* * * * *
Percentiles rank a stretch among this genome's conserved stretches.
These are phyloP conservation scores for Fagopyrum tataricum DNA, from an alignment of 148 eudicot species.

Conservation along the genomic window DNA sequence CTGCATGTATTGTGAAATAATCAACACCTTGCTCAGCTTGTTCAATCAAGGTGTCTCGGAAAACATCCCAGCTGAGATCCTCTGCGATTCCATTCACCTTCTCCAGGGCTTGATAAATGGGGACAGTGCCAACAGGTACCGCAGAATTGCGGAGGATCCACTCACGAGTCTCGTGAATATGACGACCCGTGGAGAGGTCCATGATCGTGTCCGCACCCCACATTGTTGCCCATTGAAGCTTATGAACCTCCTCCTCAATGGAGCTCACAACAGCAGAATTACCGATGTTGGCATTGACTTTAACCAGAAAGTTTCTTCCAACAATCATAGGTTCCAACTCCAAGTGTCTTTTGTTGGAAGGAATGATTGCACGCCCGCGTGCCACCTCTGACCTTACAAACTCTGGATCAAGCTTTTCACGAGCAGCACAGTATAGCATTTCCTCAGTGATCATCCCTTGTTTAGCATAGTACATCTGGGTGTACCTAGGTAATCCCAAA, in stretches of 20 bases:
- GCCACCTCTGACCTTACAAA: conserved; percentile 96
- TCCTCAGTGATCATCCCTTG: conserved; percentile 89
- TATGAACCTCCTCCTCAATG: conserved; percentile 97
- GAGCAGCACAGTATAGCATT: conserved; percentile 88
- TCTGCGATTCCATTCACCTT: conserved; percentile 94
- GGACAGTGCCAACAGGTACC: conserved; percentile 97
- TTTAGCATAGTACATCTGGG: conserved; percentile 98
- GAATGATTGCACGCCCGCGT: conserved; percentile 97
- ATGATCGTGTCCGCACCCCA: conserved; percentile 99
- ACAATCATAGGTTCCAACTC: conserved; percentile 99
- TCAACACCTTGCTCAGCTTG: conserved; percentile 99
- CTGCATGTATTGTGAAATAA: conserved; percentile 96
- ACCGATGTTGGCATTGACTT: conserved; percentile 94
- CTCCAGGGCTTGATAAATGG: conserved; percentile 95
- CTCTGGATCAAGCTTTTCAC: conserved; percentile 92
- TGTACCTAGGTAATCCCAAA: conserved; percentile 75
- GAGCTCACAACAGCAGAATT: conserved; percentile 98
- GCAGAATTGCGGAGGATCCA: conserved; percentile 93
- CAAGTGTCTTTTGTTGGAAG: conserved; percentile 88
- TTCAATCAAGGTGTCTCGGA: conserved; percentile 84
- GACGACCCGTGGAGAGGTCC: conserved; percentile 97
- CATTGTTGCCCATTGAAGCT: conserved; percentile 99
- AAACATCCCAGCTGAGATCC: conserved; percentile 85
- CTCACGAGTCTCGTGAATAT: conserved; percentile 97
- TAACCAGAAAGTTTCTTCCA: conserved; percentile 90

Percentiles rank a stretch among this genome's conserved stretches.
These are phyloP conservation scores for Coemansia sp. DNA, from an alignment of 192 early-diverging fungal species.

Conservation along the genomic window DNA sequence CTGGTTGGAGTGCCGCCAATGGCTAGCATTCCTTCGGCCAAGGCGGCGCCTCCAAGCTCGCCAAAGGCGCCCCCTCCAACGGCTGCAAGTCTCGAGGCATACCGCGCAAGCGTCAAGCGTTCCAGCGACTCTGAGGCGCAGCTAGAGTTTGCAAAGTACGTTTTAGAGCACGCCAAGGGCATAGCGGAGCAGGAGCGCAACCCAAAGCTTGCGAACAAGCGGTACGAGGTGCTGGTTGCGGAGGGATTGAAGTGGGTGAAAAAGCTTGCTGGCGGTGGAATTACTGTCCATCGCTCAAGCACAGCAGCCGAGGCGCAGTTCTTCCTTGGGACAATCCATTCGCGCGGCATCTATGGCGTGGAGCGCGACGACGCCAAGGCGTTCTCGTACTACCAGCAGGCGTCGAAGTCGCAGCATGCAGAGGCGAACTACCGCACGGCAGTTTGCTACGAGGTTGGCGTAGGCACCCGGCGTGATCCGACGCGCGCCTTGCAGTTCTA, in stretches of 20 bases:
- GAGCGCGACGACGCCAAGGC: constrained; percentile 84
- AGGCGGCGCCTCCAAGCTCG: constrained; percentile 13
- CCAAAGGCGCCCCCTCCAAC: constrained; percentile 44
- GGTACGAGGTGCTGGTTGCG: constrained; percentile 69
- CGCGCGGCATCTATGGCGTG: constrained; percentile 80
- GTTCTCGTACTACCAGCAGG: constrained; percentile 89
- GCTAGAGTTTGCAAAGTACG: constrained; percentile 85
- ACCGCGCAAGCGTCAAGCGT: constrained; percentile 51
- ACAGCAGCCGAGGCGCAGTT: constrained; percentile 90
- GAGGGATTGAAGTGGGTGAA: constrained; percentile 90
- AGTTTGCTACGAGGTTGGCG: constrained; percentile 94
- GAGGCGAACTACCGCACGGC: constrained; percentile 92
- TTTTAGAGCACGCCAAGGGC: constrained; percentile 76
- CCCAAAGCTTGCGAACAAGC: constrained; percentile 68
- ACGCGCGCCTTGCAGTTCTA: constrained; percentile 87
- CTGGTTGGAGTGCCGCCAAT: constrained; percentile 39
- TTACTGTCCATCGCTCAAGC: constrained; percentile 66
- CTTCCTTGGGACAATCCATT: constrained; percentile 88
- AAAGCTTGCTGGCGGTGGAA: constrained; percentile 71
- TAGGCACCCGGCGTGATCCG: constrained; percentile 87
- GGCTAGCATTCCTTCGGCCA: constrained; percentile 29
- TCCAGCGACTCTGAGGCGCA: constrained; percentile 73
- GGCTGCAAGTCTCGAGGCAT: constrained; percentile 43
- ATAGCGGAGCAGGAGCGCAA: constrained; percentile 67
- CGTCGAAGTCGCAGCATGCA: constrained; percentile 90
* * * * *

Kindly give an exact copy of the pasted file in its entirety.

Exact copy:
Percentiles rank a stretch among this genome's conserved stretches.
These are phyloP conservation scores for Fagopyrum tataricum DNA, from an alignment of 148 eudicot species.

Conservation along the genomic window DNA sequence CTGCATGTATTGTGAAATAATCAACACCTTGCTCAGCTTGTTCAATCAAGGTGTCTCGGAAAACATCCCAGCTGAGATCCTCTGCGATTCCATTCACCTTCTCCAGGGCTTGATAAATGGGGACAGTGCCAACAGGTACCGCAGAATTGCGGAGGATCCACTCACGAGTCTCGTGAATATGACGACCCGTGGAGAGGTCCATGATCGTGTCCGCACCCCACATTGTTGCCCATTGAAGCTTATGAACCTCCTCCTCAATGGAGCTCACAACAGCAGAATTACCGATGTTGGCATTGACTTTAACCAGAAAGTTTCTTCCAACAATCATAGGTTCCAACTCCAAGTGTCTTTTGTTGGAAGGAATGATTGCACGCCCGCGTGCCACCTCTGACCTTACAAACTCTGGATCAAGCTTTTCACGAGCAGCACAGTATAGCATTTCCTCAGTGATCATCCCTTGTTTAGCATAGTACATCTGGGTGTACCTAGGTAATCCCAAA, in stretches of 20 bases:
- GCCACCTCTGACCTTACAAA: conserved; percentile 96
- TCCTCAGTGATCATCCCTTG: conserved; percentile 89
- TATGAACCTCCTCCTCAATG: conserved; percentile 97
- GAGCAGCACAGTATAGCATT: conserved; percentile 88
- TCTGCGATTCCATTCACCTT: conserved; percentile 94
- GGACAGTGCCAACAGGTACC: conserved; percentile 97
- TTTAGCATAGTACATCTGGG: conserved; percentile 98
- GAATGATTGCACGCCCGCGT: conserved; percentile 97
- ATGATCGTGTCCGCACCCCA: conserved; percentile 99
- ACAATCATAGGTTCCAACTC: conserved; percentile 99
- TCAACACCTTGCTCAGCTTG: conserved; percentile 99
- CTGCATGTATTGTGAAATAA: conserved; percentile 96
- ACCGATGTTGGCATTGACTT: conserved; percentile 94
- CTCCAGGGCTTGATAAATGG: conserved; percentile 95
- CTCTGGATCAAGCTTTTCAC: conserved; percentile 92
- TGTACCTAGGTAATCCCAAA: conserved; percentile 75
- GAGCTCACAACAGCAGAATT: conserved; percentile 98
- GCAGAATTGCGGAGGATCCA: conserved; percentile 93
- CAAGTGTCTTTTGTTGGAAG: conserved; percentile 88
- TTCAATCAAGGTGTCTCGGA: conserved; percentile 84
- GACGACCCGTGGAGAGGTCC: conserved; percentile 97
- CATTGTTGCCCATTGAAGCT: conserved; percentile 99
- AAACATCCCAGCTGAGATCC: conserved; percentile 85
- CTCACGAGTCTCGTGAATAT: conserved; percentile 97
- TAACCAGAAAGTTTCTTCCA: conserved; percentile 90

Percentiles rank a stretch among this genome's conserved stretches.
These are phyloP conservation scores for Coemansia sp. DNA, from an alignment of 192 early-diverging fungal species.

Conservation along the genomic window DNA sequence CTGGTTGGAGTGCCGCCAATGGCTAGCATTCCTTCGGCCAAGGCGGCGCCTCCAAGCTCGCCAAAGGCGCCCCCTCCAACGGCTGCAAGTCTCGAGGCATACCGCGCAAGCGTCAAGCGTTCCAGCGACTCTGAGGCGCAGCTAGAGTTTGCAAAGTACGTTTTAGAGCACGCCAAGGGCATAGCGGAGCAGGAGCGCAACCCAAAGCTTGCGAACAAGCGGTACGAGGTGCTGGTTGCGGAGGGATTGAAGTGGGTGAAAAAGCTTGCTGGCGGTGGAATTACTGTCCATCGCTCAAGCACAGCAGCCGAGGCGCAGTTCTTCCTTGGGACAATCCATTCGCGCGGCATCTATGGCGTGGAGCGCGACGACGCCAAGGCGTTCTCGTACTACCAGCAGGCGTCGAAGTCGCAGCATGCAGAGGCGAACTACCGCACGGCAGTTTGCTACGAGGTTGGCGTAGGCACCCGGCGTGATCCGACGCGCGCCTTGCAGTTCTA, in stretches of 20 bases:
- GAGCGCGACGACGCCAAGGC: constrained; percentile 84
- AGGCGGCGCCTCCAAGCTCG: constrained; percentile 13
- CCAAAGGCGCCCCCTCCAAC: constrained; percentile 44
- GGTACGAGGTGCTGGTTGCG: constrained; percentile 69
- CGCGCGGCATCTATGGCGTG: constrained; percentile 80
- GTTCTCGTACTACCAGCAGG: constrained; percentile 89
- GCTAGAGTTTGCAAAGTACG: constrained; percentile 85
- ACCGCGCAAGCGTCAAGCGT: constrained; percentile 51
- ACAGCAGCCGAGGCGCAGTT: constrained; percentile 90
- GAGGGATTGAAGTGGGTGAA: constrained; percentile 90
- AGTTTGCTACGAGGTTGGCG: constrained; percentile 94
- GAGGCGAACTACCGCACGGC: constrained; percentile 92
- TTTTAGAGCACGCCAAGGGC: constrained; percentile 76
- CCCAAAGCTTGCGAACAAGC: constrained; percentile 68
- ACGCGCGCCTTGCAGTTCTA: constrained; percentile 87
- CTGGTTGGAGTGCCGCCAAT: constrained; percentile 39
- TTACTGTCCATCGCTCAAGC: constrained; percentile 66
- CTTCCTTGGGACAATCCATT: constrained; percentile 88
- AAAGCTTGCTGGCGGTGGAA: constrained; percentile 71
- TAGGCACCCGGCGTGATCCG: constrained; percentile 87
- GGCTAGCATTCCTTCGGCCA: constrained; percentile 29
- TCCAGCGACTCTGAGGCGCA: constrained; percentile 73
- GGCTGCAAGTCTCGAGGCAT: constrained; percentile 43
- ATAGCGGAGCAGGAGCGCAA: constrained; percentile 67
- CGTCGAAGTCGCAGCATGCA: constrained; percentile 90